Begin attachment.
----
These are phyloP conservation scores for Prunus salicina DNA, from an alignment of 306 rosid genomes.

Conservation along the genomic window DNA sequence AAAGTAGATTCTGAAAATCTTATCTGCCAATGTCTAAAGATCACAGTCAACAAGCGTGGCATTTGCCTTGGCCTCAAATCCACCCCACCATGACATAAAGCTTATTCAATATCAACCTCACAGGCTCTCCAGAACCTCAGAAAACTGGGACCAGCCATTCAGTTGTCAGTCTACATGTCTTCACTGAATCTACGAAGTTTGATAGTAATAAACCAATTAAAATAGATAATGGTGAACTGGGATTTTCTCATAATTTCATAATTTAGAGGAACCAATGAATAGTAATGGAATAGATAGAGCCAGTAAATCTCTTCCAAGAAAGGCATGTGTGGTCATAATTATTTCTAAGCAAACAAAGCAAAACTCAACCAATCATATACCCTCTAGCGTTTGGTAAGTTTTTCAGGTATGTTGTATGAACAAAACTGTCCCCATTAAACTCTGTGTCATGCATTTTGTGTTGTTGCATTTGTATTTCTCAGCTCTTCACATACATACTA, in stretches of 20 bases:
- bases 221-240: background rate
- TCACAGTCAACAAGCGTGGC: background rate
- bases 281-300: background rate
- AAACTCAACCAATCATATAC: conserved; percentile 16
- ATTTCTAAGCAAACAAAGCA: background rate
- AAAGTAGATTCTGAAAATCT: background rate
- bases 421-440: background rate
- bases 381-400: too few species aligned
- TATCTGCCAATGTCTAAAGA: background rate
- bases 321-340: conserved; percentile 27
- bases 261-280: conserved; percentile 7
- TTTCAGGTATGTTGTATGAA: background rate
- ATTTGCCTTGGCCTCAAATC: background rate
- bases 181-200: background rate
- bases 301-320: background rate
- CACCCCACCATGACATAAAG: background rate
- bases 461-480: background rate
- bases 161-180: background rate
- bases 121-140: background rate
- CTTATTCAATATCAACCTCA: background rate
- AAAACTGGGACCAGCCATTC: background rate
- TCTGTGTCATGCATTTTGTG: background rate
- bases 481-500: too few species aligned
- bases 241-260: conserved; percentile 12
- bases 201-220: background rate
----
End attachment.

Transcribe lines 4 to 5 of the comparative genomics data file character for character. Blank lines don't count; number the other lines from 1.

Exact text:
- TCACAGTCAACAAGCGTGGC: background rate
- bases 281-300: background rate